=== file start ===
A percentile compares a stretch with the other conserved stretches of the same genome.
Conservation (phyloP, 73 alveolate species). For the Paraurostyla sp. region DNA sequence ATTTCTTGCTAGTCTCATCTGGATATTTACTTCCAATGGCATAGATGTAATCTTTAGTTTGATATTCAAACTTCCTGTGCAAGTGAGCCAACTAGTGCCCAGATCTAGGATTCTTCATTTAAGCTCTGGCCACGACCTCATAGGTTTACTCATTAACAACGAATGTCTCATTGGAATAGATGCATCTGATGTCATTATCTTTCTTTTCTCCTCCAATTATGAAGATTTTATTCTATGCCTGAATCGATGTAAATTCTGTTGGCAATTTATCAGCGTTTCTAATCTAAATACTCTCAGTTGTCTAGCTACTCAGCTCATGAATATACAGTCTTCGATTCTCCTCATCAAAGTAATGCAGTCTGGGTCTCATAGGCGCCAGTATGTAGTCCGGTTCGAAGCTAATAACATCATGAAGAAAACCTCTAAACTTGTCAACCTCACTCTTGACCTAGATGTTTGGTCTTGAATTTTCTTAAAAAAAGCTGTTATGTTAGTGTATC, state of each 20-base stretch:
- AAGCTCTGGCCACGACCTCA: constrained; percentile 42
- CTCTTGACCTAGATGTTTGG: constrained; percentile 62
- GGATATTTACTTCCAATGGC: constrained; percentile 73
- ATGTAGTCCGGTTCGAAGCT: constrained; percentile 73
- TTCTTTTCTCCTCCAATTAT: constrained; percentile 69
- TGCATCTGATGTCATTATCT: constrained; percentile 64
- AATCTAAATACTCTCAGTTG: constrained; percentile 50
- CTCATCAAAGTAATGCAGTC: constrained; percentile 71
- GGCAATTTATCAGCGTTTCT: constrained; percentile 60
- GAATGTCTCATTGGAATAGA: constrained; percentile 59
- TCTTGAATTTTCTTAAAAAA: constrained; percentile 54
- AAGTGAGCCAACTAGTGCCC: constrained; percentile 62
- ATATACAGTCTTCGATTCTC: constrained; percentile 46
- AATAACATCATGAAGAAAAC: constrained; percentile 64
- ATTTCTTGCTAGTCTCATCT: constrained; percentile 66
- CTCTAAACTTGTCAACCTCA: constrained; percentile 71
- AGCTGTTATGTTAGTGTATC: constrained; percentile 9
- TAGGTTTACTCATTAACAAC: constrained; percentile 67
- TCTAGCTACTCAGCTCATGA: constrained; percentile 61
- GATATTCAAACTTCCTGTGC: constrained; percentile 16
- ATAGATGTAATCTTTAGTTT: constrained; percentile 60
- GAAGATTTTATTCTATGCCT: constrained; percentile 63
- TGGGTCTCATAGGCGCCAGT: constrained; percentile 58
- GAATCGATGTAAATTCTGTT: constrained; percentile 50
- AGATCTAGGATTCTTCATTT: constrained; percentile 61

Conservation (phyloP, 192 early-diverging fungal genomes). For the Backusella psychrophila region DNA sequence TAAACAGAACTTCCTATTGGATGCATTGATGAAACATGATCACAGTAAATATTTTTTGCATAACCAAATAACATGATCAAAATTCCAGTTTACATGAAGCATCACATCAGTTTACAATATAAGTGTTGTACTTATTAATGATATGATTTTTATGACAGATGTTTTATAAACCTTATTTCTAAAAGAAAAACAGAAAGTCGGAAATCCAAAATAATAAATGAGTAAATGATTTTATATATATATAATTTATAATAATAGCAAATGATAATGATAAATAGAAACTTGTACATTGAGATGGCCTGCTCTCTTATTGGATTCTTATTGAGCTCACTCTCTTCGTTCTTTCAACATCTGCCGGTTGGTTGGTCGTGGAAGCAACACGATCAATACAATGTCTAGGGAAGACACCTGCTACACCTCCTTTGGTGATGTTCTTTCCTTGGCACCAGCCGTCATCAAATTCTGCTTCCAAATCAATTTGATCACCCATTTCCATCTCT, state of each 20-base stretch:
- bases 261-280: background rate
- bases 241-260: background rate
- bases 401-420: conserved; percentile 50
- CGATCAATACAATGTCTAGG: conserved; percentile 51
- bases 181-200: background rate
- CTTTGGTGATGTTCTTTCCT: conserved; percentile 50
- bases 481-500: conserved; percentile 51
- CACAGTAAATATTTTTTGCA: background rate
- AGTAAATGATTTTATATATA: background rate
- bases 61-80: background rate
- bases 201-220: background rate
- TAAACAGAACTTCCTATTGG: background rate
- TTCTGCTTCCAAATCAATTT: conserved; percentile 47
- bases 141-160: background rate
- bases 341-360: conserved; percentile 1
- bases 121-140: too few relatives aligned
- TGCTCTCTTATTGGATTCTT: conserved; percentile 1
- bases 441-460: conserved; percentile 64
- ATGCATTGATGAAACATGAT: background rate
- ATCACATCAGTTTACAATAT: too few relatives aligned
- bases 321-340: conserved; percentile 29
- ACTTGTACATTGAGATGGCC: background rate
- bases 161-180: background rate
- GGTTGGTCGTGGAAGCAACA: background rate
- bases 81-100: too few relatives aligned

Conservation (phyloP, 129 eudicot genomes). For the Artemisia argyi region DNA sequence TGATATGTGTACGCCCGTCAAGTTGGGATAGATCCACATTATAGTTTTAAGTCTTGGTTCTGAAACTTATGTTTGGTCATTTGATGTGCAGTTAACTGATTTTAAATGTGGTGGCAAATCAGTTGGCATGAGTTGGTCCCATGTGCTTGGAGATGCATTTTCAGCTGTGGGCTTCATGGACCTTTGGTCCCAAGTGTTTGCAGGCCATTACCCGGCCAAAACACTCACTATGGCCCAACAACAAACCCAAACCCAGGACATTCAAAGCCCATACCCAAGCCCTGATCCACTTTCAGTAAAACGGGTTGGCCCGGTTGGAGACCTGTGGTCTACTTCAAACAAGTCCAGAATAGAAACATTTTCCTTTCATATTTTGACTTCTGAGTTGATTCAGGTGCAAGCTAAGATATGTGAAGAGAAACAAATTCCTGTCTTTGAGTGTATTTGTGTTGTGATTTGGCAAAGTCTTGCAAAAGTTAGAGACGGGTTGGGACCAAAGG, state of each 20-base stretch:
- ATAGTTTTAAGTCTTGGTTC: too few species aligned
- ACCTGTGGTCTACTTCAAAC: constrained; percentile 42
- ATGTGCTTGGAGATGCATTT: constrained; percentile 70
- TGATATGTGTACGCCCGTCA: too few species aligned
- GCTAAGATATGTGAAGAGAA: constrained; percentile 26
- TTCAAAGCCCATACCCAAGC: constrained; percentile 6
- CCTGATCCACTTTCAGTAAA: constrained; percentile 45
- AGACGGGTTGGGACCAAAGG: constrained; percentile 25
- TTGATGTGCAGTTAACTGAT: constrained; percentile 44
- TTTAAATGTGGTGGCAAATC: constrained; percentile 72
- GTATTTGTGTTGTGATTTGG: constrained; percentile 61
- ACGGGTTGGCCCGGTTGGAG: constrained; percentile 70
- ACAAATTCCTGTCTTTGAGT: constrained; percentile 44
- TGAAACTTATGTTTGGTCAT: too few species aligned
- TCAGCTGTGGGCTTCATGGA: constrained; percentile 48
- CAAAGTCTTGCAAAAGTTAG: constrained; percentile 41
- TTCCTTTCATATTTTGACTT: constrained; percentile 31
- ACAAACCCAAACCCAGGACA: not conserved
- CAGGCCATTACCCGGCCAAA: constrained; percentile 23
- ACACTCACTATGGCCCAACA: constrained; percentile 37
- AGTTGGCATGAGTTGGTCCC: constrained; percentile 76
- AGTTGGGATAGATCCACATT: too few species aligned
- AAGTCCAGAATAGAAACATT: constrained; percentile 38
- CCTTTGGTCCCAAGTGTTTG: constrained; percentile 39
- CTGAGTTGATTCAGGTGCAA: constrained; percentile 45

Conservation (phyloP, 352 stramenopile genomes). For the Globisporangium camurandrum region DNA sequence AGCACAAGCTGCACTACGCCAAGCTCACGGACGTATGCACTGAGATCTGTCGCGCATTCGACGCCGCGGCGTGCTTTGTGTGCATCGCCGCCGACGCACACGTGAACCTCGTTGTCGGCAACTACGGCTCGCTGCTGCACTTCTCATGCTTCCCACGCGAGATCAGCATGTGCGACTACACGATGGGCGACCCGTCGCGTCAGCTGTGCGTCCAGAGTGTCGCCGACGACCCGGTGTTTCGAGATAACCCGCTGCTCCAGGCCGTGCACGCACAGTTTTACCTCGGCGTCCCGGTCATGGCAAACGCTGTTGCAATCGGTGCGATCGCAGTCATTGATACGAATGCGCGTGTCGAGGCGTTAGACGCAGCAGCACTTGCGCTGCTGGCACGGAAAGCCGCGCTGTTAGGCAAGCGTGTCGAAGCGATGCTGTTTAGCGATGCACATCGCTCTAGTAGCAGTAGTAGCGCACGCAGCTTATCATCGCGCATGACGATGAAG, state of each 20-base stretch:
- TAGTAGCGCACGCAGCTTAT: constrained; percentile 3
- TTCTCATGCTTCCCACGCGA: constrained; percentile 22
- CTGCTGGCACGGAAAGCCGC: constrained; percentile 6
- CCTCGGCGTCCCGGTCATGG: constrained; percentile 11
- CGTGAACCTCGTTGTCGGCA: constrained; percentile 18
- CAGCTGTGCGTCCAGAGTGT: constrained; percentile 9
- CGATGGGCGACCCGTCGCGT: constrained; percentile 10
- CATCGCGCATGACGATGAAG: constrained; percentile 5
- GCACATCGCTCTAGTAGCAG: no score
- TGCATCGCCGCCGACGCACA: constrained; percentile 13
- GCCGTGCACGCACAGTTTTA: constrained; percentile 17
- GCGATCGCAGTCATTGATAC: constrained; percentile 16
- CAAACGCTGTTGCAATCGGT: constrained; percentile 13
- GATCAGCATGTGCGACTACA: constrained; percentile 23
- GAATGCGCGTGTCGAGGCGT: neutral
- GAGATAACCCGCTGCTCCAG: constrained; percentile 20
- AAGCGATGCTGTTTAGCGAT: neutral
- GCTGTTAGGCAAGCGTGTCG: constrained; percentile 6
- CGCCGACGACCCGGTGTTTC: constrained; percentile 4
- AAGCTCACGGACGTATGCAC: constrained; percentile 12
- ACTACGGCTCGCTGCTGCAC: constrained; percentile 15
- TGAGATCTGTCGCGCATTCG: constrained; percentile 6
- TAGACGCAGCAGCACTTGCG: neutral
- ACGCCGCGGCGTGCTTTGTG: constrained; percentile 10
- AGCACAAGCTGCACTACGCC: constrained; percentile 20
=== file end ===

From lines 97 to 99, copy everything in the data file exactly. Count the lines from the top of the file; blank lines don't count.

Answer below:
- AAGCGATGCTGTTTAGCGAT: neutral
- GCTGTTAGGCAAGCGTGTCG: constrained; percentile 6
- CGCCGACGACCCGGTGTTTC: constrained; percentile 4